Access to pharmaceuticals- the New Zealand situation
I love drugs, although this hasn't always been the case! When we started studying pharmacology in our third year of veterinary school it was a nightmare subject at first for me, but over time and with repetition the names and classes of medicines became more and more familiar, until today I consider (most of) them to be my friends. I still remember our first pharmacology test with horror, it was the closest I've come to punching a classmate and student housemate of mine. He had a photographic memory and ended up finishing top of our class. To my disbelief he laughed at me and showed absolutely no sympathy when we were revising moments before the start of the test and I discovered I could not remember anything. Fortunately my memory returned in time to pass! I actually enjoy pharmacology now, and like to learn about and try out new products. We are often visited by sales representatives from drug firms and pharmaceutical wholesalers and I've found I can learn a lot from them.
New Zealand is the third country where I've worked as a vet over the course of my career and the worst by a country mile a far as availability and range of medicines goes. We are a small country with very rigorous (and expensive) drug registration standards, and often we'll hear of a drug that is very popular overseas but that is as far as it gets. Drug companies look at the cost of registering their product here against potential earnings and often decide that the likely returns are just too low to make it worth their while. We are also at the end of the supply line and so a shortage anywhere along the way be it in Europe, Asia or Australia knocks on to us and sometimes we can go for months waiting for a certain drug to be back in stock. Occasionally they are even just discontinued permanently! Note on the world pill map below NZ doesn't even feature. I rest my case!
Until a few years ago we could import drugs relatively easily from overseas for specific patients if the required product wasn't available locally, but this loophole has been closed and it is now a long, tedious and expensive process to import anything. I've done it once, but will think twice before repeating the exercise. A recent example of MPI (Ministry for Primary Industries) having to allow bulk imports from Australia happened over the 2018 Spring when disbudding of calves and develveting of stags was in full swing and the country ran out of animal registered local anaesthetic! We also often run into supply issues with 5 in 1 clostridial vaccines and dry cow intramammary remedies. With a very limited number of products available it just takes one major manufacturer to have a supply issue and just like that there is too little left to meet demand.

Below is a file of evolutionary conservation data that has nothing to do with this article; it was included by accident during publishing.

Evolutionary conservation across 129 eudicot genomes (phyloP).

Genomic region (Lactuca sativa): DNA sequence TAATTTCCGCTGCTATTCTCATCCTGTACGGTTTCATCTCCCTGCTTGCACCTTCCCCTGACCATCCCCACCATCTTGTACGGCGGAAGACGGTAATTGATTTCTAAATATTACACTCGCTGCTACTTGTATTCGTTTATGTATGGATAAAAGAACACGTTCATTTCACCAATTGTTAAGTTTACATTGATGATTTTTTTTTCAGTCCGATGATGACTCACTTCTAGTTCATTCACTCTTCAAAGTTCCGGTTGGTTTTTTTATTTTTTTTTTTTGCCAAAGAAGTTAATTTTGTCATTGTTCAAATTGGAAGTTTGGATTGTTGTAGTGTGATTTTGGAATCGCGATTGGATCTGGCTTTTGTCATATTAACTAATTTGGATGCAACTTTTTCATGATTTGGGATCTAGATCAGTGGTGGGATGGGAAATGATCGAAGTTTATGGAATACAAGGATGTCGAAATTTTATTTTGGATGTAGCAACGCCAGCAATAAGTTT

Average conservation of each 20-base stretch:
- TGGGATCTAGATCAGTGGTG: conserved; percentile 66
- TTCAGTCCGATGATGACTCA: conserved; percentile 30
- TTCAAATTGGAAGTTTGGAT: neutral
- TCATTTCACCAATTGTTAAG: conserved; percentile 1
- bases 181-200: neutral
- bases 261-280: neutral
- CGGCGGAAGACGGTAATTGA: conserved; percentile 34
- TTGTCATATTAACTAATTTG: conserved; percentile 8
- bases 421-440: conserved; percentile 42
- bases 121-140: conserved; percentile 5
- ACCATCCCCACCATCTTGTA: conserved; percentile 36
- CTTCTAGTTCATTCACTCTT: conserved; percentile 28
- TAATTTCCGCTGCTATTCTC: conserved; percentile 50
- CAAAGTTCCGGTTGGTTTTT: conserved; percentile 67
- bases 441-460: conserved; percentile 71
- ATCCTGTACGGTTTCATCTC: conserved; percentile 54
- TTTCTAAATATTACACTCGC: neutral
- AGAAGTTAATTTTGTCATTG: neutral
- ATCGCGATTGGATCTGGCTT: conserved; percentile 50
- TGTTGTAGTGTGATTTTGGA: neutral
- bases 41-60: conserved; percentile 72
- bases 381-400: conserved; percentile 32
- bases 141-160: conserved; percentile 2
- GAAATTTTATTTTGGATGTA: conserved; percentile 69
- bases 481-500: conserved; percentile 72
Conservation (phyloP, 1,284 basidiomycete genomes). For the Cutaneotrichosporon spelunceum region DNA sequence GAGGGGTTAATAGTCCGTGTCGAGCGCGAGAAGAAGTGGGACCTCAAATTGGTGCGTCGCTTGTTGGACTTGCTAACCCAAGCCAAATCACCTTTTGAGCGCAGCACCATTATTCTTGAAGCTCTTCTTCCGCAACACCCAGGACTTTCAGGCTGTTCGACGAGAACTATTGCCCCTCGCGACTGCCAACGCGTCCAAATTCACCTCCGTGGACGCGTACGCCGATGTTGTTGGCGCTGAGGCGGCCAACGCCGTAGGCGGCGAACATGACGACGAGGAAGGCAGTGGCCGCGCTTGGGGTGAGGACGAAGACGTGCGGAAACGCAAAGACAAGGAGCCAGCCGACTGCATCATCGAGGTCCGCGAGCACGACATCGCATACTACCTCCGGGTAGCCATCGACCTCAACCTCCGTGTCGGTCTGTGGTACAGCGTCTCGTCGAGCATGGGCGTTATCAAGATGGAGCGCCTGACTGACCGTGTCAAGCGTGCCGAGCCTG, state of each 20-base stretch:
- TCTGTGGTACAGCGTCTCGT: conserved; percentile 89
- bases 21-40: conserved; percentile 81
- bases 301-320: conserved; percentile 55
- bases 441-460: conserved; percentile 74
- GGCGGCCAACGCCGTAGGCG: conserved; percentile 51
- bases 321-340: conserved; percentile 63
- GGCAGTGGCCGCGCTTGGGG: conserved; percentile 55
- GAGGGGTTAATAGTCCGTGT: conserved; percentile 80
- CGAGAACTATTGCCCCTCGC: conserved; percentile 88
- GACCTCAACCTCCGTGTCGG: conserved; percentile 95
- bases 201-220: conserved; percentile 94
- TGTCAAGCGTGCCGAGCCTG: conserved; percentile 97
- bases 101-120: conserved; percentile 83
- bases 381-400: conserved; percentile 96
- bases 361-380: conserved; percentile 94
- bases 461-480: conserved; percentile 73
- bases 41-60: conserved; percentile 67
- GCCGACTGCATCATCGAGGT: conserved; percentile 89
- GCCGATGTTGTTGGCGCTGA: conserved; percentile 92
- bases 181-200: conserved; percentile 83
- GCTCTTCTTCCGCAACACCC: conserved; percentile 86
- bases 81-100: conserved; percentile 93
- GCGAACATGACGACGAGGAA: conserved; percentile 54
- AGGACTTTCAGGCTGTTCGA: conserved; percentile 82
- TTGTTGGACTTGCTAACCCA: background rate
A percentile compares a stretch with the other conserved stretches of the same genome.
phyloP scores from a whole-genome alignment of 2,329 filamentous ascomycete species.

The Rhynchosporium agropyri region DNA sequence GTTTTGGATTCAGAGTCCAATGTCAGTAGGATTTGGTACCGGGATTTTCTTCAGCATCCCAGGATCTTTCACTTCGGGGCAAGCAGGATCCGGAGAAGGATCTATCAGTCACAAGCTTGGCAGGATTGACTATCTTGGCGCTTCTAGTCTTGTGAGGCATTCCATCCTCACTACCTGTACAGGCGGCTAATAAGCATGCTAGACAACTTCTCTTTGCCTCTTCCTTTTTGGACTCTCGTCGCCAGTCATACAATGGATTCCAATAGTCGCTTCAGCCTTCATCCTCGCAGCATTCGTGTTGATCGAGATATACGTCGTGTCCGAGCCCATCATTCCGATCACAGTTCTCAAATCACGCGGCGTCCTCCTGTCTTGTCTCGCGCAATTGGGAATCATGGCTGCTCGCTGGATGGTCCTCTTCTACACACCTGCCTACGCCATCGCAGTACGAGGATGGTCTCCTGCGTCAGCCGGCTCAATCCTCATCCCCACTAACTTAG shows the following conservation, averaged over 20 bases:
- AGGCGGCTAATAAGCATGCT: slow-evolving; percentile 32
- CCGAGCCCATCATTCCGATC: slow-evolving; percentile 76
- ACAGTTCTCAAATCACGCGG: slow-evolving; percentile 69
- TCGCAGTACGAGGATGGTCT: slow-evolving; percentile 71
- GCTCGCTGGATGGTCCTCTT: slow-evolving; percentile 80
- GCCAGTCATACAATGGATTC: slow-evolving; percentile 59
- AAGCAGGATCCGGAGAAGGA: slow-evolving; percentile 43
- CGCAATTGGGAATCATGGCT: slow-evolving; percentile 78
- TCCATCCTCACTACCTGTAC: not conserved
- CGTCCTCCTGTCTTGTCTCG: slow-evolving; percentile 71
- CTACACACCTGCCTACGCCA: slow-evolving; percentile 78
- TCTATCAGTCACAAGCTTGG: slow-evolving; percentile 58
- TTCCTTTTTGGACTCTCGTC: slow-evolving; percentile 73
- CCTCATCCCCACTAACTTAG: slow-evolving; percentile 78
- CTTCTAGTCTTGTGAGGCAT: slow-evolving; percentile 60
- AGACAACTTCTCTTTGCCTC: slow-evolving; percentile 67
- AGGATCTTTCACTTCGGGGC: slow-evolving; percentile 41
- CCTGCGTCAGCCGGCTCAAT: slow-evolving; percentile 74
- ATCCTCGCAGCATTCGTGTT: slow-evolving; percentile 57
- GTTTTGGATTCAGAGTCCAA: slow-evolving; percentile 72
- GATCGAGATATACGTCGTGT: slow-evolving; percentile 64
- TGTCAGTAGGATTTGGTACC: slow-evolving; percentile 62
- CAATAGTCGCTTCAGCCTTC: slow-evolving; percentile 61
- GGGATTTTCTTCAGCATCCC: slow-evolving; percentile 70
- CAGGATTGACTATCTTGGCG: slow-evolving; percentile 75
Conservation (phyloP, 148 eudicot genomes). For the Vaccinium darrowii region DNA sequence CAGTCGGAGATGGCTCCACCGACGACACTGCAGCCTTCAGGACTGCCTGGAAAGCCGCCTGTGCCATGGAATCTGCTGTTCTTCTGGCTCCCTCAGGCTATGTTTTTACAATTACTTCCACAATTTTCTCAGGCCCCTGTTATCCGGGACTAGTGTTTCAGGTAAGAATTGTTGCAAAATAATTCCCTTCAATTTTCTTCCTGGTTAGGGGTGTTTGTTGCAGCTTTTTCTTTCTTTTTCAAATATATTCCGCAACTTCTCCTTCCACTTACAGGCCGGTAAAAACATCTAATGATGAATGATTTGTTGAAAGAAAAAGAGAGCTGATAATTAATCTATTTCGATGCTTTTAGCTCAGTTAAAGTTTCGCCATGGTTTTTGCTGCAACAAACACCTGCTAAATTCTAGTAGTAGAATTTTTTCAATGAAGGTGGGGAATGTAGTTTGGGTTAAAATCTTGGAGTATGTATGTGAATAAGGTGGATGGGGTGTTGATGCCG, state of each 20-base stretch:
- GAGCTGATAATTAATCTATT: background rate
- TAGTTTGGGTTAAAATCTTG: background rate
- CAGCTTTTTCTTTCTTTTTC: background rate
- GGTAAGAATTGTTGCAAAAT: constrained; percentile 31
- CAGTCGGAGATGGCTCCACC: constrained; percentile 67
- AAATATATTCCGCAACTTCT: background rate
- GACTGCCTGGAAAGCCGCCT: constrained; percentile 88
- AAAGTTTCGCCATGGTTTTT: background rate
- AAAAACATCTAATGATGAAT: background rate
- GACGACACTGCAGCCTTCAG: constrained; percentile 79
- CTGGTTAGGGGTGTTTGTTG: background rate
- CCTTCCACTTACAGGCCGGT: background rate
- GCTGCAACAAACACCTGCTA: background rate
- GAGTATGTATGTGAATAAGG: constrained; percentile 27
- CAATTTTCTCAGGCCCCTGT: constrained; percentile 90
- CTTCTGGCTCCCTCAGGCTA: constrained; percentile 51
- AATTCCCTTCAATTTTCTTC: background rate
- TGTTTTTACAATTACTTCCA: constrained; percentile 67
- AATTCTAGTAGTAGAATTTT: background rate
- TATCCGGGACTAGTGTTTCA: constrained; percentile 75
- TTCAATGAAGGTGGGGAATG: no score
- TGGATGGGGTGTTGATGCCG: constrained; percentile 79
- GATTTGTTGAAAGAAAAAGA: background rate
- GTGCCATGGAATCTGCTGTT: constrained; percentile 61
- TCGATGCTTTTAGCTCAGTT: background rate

As medical professionals we have access to a whole spectrum of pharmaceutical products, a colleague of mine ended up in a Zambian prison when he was found with local anaesthetic in his first aid kit! Fortunately he was released fairly quickly. We have to reconcile our controlled drugs monthly to check that nothing has been stolen by staff feeding their addictions. On a far more serious note vets wanting to commit suicide can easily do so, and I have lost several colleagues this way. I recently learned that the real life James Herriot suffered from depression and that his boss, the real life Siegfried Farnon actually did end his own life. However don't worry about me, I would rather commit murder than suicide! That is tongue in cheek by the way, so if you have got on the wrong side of me, there is (probably) no need to watch your back.
Some animal mayhem!
We've created an online portal to book appointments and order repeat prescriptions or pet food and other animal health products. You can also view invoices and statements as well as update your and your animal's details.